A Week of Remembrance~ the Juxtaposition of Anniversaries: JFK & Remembrance Day
Over this past week we Americans have commemorated to events that resonate in the consciousness of the people. It is the 150th Anniversary of the Gettysburg Address as well as the 50th anniversary of the assassination of President Kennedy. However, the media seems to have focused all energies, airtime and column space to JFK.
The 50th anniversary of the JFK assassination in Dallas on November 22, 1963 spawned hours of television coverage, documentaries and editorials by major news organizations regarding the continuing speculation of conspiracies, opinions regarding the legacy, observations on the 1000 days of the presidency, and controversy over the personal foibles of the man who served as president.
During this same week, we commemorated the 150th anniversary of the dedication of the National Cemetery at Gettysburg where Abraham Lincoln delivered the historic speech that came to be known as the Gettysburg Address on November 17, 1863. In my humble opinion, it is a travesty this anniversary has been overshadowed.
The events of November 22, 1963 resulted in the death of one man. Although he was a popular president of this great nation and his untimely death left a pall over the citizenry, this heinous act of a lone gunman did not cleave the nation, as did the civil war.
When Lincoln spoke those 272 words that would honor those who fought and died for preservation of our union and the proposition that all men are created equal, he set the trajectory in motion that would ultimately result in the civil rights laws enacted by Lyndon Baines Johnson after Kennedy’s death 100 years later. But for the courageous acts of Lincoln, there would be no Kennedy or Johnson legacy.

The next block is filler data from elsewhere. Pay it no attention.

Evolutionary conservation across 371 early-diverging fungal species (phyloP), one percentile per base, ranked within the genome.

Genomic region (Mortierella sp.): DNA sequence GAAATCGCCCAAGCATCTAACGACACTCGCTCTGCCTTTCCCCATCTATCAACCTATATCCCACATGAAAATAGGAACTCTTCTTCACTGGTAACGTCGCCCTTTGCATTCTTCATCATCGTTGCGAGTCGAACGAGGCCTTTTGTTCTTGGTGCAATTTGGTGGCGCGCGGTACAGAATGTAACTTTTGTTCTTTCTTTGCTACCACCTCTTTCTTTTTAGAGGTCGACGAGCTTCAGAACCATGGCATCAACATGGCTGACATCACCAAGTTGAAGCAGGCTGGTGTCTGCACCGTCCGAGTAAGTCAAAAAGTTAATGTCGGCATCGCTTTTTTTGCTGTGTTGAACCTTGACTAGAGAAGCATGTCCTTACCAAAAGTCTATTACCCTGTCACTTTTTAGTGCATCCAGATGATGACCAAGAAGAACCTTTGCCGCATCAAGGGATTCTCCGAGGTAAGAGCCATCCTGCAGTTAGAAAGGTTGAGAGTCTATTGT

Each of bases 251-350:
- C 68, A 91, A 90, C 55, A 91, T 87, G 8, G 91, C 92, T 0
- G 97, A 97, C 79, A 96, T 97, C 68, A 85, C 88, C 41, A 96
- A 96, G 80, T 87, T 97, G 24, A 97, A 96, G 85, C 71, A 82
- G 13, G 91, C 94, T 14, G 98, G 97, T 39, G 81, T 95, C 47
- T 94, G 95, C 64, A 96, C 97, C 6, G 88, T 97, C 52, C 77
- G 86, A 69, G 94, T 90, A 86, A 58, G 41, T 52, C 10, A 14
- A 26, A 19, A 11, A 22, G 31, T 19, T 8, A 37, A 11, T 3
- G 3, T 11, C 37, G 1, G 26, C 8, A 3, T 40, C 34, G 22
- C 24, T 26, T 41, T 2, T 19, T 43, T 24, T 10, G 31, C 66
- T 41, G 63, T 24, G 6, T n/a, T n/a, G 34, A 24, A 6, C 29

Furthermore, the commemoration at Gettysburg on November 17, 1863 began, albeit in some small measure, the healing of our collective psyche caused by the war that divided families and states as well as the nation.
So, from my humble perspective, Lincoln and the Civil War should trump Kennedy. 620,000 died in the Civil War. The battles of Gettysburg resulted in 51,000 casualties including dead, wounded and MIA. One popular president died in Dallas. While I do not intend to minimize the impact of his death, the 620,000 dead over 4 years in the Civil War is far more tragic and the 150th Anniversary of the commemoration of the National Cemetery at Gettysburg should have received equal if not more media attention.
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